Over the past several years, several studies appear to indicate that vitamin D supplementation may reduce cancer risk. Already considered a crucial element in supporting bone health and the immune system, it’s worth taking a look at what else it can do.
Vitamin D and Cancer Prevention
Vitamin D has played a role in several recent studies, including one that appeared to reduce the severity of COVID-19. Vitamin D’s role as a cancer prevention tool has a much longer – and murkier – history. The evidence starts with sun exposure, which is the natural source of vitamin D. Individuals living in areas with increased sun exposure have lower cancer and cardiovascular deaths, leading some to associate vitamin D with increased cancer resilience.
A Correlation, Not a Cause
Some researchers believe this link is tenuous, at best. Active individuals have a lower cancer risk and tend to spend more time outdoors. As a result, they tend to have increased levels of vitamin D. Even when accounting for vitamin D supplementations, evidence is weak that the vitamin has any impact on cancer resistance.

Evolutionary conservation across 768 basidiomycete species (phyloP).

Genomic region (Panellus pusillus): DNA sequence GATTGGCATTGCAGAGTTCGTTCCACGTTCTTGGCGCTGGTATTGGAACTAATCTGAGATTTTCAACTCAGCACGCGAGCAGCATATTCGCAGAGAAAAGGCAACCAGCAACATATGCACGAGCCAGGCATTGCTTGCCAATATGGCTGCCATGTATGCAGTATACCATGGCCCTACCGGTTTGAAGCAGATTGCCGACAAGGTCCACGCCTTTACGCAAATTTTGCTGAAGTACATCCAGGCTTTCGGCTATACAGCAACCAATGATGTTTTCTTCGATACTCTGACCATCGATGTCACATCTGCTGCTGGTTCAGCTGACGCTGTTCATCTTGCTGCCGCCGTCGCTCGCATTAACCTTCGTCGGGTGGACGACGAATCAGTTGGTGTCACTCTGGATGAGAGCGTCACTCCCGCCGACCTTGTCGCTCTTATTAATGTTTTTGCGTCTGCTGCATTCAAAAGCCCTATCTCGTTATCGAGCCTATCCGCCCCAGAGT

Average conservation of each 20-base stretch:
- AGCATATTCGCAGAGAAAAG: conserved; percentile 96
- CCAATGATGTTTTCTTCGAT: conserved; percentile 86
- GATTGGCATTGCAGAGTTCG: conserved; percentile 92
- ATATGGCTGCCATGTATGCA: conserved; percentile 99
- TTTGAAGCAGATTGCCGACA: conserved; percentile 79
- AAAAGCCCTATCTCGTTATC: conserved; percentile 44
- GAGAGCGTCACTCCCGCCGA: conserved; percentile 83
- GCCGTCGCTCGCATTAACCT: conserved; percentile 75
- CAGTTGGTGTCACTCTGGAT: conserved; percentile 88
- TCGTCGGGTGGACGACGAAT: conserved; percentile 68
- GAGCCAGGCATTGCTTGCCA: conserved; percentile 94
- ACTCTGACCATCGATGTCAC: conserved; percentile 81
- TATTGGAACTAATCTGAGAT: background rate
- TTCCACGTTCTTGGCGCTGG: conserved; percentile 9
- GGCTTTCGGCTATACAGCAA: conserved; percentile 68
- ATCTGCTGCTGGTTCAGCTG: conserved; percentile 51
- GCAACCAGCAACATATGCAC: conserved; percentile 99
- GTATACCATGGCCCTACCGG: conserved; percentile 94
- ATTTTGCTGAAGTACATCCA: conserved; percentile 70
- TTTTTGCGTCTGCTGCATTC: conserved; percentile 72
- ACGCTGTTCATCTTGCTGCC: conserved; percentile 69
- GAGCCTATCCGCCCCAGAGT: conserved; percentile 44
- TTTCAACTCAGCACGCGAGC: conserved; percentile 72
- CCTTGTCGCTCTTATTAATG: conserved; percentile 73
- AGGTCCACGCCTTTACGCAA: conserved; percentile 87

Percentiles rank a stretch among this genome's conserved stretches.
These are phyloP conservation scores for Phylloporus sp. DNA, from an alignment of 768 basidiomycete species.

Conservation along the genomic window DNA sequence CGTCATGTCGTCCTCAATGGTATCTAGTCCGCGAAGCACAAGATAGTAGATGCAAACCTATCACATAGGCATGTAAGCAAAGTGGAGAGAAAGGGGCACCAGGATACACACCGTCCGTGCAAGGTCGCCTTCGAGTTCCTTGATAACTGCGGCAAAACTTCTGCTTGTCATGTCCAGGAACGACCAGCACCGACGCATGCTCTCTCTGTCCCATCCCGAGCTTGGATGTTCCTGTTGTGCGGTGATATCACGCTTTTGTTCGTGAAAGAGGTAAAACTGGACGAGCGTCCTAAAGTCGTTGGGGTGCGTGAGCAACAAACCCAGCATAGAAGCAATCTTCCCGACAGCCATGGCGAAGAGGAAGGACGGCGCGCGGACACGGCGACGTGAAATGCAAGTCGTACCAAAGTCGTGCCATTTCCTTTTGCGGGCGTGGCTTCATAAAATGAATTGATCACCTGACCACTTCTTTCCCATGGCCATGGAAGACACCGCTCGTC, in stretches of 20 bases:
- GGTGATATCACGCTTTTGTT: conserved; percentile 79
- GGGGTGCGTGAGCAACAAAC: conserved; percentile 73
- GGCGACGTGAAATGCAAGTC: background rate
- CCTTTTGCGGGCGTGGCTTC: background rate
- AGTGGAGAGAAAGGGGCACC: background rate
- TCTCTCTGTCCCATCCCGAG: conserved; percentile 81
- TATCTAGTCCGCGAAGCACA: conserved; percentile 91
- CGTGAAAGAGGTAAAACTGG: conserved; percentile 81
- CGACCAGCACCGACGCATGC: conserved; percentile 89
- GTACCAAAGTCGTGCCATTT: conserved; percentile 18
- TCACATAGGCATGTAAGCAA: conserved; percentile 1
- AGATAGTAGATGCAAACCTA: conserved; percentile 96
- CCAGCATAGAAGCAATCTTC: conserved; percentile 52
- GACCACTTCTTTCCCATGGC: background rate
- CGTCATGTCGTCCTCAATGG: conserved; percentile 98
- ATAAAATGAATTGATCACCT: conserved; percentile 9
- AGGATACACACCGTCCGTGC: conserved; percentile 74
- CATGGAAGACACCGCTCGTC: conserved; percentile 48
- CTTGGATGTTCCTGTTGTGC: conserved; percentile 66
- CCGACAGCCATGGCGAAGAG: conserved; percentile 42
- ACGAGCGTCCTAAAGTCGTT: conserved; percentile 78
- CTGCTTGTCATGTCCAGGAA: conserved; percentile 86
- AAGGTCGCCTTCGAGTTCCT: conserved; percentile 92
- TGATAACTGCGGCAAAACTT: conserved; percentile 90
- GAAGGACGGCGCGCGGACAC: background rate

Perhaps the most robust study, published in 2019 in the New England Journal of Medicine evaluated more than 25,000 subjects. The comprehensive study failed to find any convincing evidence that vitamin D supplementation had any impact on cancer incidence.
Vitamin D and Cancer Progression
Among cancer patients, vitamin D may be a viable tool. One trial showed a 17% reduction in cancer reduction, which slowed the progression of certain types of cancer. The data are still too thin to make any strong recommendations around vitamin D supplementation.
There isn’t enough evidence to support vitamin D having any meaningful impact on cancer prevention or reducing the severity or spread of cancer in confirmed diagnosis.
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